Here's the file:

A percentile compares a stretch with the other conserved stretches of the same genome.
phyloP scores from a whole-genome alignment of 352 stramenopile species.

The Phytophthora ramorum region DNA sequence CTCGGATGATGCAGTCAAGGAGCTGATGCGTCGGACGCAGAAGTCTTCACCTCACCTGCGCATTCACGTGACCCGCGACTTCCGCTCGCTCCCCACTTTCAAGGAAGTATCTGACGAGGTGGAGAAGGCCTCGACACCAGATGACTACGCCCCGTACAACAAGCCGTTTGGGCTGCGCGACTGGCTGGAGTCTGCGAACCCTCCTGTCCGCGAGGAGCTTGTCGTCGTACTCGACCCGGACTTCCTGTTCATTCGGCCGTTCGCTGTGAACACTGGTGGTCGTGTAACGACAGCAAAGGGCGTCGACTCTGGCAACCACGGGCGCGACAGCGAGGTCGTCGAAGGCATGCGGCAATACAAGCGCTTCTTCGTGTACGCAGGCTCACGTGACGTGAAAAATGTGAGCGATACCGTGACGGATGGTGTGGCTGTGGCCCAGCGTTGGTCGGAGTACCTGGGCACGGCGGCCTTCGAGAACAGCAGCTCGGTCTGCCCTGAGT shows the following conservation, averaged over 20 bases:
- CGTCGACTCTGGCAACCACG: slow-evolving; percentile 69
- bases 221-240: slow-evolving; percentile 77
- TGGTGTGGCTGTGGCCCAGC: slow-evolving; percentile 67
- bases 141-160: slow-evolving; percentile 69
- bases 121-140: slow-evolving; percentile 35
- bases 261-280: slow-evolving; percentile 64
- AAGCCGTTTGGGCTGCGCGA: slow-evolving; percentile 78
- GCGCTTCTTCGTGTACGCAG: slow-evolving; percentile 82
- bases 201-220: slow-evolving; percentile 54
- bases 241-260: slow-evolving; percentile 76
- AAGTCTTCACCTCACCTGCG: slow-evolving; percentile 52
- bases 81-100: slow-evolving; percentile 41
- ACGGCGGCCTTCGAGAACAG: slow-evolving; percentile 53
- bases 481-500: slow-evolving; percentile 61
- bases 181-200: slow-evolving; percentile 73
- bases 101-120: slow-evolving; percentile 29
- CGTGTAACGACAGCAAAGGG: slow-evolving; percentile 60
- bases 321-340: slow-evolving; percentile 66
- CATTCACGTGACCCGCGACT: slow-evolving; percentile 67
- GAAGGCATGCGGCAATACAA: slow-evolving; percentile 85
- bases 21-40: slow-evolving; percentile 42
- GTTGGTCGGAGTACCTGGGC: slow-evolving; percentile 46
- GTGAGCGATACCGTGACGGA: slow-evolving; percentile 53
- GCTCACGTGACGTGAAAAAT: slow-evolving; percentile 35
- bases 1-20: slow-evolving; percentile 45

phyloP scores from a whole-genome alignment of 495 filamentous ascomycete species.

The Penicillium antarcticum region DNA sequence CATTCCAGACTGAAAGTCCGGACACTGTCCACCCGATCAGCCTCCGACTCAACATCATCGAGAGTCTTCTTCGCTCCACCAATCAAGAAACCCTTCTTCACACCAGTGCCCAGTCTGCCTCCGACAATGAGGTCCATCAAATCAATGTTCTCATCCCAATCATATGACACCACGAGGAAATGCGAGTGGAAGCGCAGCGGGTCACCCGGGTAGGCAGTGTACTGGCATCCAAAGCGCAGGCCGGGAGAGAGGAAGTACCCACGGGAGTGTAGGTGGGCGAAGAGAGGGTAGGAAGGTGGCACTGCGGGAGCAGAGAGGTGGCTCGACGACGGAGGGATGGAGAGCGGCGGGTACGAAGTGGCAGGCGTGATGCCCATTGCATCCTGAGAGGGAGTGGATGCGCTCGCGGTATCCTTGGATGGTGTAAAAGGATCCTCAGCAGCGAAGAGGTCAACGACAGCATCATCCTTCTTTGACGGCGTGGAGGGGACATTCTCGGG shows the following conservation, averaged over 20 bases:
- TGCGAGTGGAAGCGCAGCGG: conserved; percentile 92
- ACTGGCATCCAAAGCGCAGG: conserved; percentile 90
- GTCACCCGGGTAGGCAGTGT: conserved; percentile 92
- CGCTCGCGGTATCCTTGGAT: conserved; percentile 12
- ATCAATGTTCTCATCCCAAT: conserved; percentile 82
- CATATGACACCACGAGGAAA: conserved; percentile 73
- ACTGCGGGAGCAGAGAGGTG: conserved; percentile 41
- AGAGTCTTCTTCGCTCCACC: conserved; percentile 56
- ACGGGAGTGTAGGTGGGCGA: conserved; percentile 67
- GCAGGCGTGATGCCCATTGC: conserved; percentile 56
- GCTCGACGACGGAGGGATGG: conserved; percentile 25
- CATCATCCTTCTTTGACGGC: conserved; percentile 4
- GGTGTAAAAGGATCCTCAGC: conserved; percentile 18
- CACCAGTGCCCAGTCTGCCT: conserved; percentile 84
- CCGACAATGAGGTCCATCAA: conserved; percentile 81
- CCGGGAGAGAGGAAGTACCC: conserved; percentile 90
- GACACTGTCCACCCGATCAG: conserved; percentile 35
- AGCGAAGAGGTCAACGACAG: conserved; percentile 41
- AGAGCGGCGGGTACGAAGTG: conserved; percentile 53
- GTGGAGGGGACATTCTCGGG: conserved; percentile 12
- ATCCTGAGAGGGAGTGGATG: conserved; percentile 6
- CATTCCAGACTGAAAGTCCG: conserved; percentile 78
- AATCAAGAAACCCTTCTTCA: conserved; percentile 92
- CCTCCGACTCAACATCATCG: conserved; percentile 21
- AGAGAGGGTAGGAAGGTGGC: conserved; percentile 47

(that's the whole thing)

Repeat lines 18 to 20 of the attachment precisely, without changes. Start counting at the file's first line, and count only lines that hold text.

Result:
- bases 181-200: slow-evolving; percentile 73
- bases 101-120: slow-evolving; percentile 29
- CGTGTAACGACAGCAAAGGG: slow-evolving; percentile 60